Friday, July 3, 2009

no maternal dean's list for me

I get a C-. Today and yesterday, though today we still have after-nap-before-dinner to go and perhaps I can do some last minute cramming and pull my grade up. Again I think of my friend who works in labor & delivery who always looks perplexed when I chastise myself for my parenting skills in her presence. Yes, I know she regularly witnesses truly bad parenting, births of unwanted children, neglect I wish she hadn't told me about. There are moments when I realize that simply providing my children with basic things makes me a good parent: food, clothing, nap schedules, stability, lack of screaming in the house, attention, and love. Those last two are crucial--there are many many children who don't get any attention. At all. From anyone.

Generally, however, I'm not grading on a curve. Or maybe I am, and the student body only includes the moms who are, in fact, providing all the basics. But now you want to know what I've done, don't you? Sigh.

Sometimes I just cannot keep my cool. Sometimes White Trash Mama (as my friend Alison calls her) comes out and does stupid things like this morning when Frances swung to hit me at the kitchen table and I jerked her breakfast away. (If you're gonna hit mama then you don't get to eat. So there.) Or yesterday when she hit Clark with a plastic block and I yanked her paci out of her mouth and stormed off with it. Writing this, these things seem pretty minor but when it's happening they come from a place of internal rage, something out of my control--not the way I want to parent. These responses are not helpful. They are in no way effective. If anything, they teach her just the opposite of what I want--they teach her to react physically in negative ways. It's VERY hard right now for me to keep in mind that many of the things she does she simply cannot help. She has so little impulse control... we're not born with it. She has to learn it, and she needs my help. Yesterday I wanted so badly to spank her and nearly called Mitch to come home and relieve me, but instead I turned on the television which turned out to be a very very good idea. (It's not infrequently that I think of the TV as a great tool for things like calming tempers, getting dishes done, eating dinner with my husband in peace. Yes yes it can quickly become a liability and there's a fine line to walk, but still.)

I beat myself up a lot about it all. Don't know how to stop doing that either.

One thing that interests me endlessly about this dynamic with Frances is that I never never never have felt this kind of impatience and frustration with Clark. Why is that? Is it because he's a second child and I've gotten more relaxed about things? Do I just have more patience now? I don't think that's it. I think he simply doesn't do the things that push my buttons. But, I mean, they're both children; they've both gone through the same developmental stages. You'd think he'd do the same irritating things she did. Or you might think it's just her age and I only have to wait and he'll drive me nuts too. But my frustrations with Frances didn't start with the terrible twos--no no. She's been able to push my buttons since she was about 6 months old. I have no idea what on earth she could have been doing then to irritate me, but it's the truth.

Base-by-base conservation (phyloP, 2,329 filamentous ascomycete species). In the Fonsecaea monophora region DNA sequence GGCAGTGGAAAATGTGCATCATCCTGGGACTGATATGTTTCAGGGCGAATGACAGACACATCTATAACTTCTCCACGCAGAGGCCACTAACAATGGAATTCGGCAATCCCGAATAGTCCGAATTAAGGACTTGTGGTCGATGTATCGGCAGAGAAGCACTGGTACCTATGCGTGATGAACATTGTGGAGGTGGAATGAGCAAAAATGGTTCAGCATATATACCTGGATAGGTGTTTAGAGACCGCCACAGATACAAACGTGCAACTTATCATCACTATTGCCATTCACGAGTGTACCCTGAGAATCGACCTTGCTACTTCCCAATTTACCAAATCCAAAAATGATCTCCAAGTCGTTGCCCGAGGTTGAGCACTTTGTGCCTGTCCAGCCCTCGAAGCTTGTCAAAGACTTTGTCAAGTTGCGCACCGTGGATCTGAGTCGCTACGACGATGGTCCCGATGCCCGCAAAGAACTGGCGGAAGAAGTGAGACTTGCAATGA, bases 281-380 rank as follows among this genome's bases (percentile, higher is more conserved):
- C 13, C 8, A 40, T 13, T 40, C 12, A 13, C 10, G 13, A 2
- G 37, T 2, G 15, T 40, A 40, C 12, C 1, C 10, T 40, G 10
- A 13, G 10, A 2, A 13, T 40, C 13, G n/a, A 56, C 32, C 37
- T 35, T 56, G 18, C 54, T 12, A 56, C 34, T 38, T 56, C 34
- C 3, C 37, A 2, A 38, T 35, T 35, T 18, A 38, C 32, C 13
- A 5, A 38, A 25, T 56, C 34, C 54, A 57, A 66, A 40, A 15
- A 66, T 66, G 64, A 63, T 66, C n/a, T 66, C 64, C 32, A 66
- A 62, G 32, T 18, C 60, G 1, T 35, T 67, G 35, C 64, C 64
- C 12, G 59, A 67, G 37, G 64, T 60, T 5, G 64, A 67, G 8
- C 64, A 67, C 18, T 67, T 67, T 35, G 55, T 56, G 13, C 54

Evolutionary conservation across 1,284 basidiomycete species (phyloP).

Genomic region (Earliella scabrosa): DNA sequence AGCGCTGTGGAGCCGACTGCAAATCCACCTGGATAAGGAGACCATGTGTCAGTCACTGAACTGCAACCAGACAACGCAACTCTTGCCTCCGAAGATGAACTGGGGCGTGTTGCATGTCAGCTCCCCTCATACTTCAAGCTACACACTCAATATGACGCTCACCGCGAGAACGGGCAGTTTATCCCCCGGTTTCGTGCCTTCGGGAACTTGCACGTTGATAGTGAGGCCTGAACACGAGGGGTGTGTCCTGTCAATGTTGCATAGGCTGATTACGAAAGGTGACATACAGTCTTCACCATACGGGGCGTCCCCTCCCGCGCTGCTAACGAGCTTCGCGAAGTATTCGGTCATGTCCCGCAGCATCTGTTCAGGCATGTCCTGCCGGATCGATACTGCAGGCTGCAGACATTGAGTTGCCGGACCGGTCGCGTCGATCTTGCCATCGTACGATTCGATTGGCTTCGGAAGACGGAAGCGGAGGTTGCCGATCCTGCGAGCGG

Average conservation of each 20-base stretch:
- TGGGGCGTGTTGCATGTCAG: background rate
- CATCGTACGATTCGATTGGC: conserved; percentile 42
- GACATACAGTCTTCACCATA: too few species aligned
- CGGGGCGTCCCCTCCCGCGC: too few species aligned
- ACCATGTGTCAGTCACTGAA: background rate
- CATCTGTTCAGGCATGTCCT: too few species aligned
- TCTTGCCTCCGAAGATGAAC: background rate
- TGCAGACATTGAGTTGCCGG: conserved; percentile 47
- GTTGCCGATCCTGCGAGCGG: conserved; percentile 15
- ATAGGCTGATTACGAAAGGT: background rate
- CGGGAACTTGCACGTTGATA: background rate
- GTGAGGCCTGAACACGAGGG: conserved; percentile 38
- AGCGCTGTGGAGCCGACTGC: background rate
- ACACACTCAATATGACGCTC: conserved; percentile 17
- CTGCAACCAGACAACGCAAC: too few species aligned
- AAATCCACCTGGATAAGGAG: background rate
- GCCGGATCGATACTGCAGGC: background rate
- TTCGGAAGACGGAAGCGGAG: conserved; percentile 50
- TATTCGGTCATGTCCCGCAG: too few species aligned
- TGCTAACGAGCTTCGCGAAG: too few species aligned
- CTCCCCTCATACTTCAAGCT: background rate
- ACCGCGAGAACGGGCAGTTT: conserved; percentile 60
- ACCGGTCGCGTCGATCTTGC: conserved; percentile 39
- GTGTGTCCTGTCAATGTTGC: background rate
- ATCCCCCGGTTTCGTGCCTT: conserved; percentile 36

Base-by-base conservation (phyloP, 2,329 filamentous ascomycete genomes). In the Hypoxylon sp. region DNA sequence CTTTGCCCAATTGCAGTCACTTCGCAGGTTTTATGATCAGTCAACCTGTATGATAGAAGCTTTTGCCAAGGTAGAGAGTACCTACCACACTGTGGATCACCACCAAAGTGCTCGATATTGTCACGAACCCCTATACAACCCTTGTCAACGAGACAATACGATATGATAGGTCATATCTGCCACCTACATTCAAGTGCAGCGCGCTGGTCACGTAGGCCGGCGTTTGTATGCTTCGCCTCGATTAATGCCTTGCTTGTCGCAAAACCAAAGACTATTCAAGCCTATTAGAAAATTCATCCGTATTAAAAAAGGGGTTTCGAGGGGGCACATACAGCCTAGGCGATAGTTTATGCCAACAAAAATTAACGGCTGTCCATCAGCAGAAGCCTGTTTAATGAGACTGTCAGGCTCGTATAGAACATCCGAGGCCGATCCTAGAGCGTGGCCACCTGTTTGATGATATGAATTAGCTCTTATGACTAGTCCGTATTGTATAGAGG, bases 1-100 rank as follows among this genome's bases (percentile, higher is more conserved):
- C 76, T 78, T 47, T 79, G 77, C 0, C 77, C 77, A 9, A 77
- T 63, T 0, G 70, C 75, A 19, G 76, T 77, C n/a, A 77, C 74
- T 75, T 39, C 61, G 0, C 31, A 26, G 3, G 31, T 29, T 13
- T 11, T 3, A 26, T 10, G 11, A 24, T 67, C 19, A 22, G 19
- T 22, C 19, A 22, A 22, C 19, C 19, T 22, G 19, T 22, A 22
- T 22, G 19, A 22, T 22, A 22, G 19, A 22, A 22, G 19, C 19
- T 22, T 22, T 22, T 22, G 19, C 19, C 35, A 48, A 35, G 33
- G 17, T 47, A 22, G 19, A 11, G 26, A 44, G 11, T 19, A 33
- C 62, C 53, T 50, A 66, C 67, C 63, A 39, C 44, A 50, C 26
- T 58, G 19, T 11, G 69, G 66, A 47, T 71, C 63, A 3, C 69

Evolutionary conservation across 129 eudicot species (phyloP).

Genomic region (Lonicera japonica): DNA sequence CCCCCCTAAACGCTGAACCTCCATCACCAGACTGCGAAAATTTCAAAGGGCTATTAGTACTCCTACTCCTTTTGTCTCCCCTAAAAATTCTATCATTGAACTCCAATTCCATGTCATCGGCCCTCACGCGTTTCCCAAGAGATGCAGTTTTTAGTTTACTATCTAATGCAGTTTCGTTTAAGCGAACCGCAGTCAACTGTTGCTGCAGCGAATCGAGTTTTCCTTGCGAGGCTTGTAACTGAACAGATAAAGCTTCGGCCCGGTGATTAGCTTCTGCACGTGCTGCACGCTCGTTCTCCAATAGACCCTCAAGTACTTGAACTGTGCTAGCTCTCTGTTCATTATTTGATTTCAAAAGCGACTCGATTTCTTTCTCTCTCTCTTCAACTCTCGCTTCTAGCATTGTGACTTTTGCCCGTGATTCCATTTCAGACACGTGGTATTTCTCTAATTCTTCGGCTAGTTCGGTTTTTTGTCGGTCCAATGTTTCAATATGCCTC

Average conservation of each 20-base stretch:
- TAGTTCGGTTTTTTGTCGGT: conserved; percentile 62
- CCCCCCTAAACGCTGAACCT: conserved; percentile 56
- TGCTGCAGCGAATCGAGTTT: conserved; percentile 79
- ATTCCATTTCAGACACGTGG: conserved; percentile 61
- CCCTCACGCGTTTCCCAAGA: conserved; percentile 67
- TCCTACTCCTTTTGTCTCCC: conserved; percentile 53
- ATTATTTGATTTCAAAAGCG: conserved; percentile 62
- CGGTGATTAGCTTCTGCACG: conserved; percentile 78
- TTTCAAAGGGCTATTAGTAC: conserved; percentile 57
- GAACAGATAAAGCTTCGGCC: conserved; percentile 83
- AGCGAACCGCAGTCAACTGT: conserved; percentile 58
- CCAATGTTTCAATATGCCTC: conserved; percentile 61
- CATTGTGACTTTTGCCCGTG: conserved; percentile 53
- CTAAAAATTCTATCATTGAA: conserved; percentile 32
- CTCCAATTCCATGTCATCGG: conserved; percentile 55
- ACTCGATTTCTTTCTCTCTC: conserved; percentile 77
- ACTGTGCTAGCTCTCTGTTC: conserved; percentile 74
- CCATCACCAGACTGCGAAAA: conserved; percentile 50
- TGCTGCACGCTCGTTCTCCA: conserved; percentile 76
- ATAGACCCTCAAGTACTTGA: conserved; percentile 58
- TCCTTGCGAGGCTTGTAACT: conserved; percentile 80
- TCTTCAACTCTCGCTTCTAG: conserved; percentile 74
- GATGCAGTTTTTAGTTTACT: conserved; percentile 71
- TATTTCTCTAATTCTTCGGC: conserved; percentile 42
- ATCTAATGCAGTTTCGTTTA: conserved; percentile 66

My only conclusion is that they have different temperaments and that Clark just isn't as impatient, as demanding, doesn't insist on control as much as Frances. Oh she's going to be a difficult teenager. No reason to worry about that now... Instead, I need to find an exorcist to rid me of this other woman who takes over my body. I wonder if I should give her a name?

7 comments:

elizabeth said...

hey cali, i appreciate your honesty here. I have these moments, too. like today, i, ugh, told wiley to shut up, when he came racing upstairs just as i had gotten archer to sleep. this was after asking him nicely, quietly, calmly, repeatedly to whisper or be quiet for just a few more minutes while I finished with archer. it's absolutely something i continue to work on, to not lose my temper, or when i do to not be such an asshole, but i'm human and flawed, too. and i try to use it positively, as a model of how TO behave, like later i apologized to wiley for saying that and talked to him about how it was a really bad thing to say, etc. that way, i hope i can show him that we all have flaws, lose our temper, get angry, etc. but what's important is what comes next and keeping on trying to improve as a life long process. And, it's true, we don't beat our kids, tie them to trees, or solicit them for sex, so even a few yelling, screaming, storming off incidents will be forgotten and do little to no damage.

Paige said...

Cali, I too was thinking of how much I appreciate your honesty and how brave you are to blog about it. I'm definitely in the same boat as you and Elizabeth - what I dislike most about my parenting is when I lose my temper and yell or whatever - makes me so mad at myself bc then I know that's what Ozzy will model - I've seen him react in ways that I know I do and it's not good. So a few comments -
-keep trying!
-think about the situation later and decide on a course of better action for the next time it happens
-I read somewhere that anger is really a code for other emotions - why exactly did the particular situation make you angry, and what were possible underneath emotions; sometimes just thinking about it this way helps me.
-I think keeping their neural development in the front of you brain is good - you're right, they're just learning impulse control, etc etc.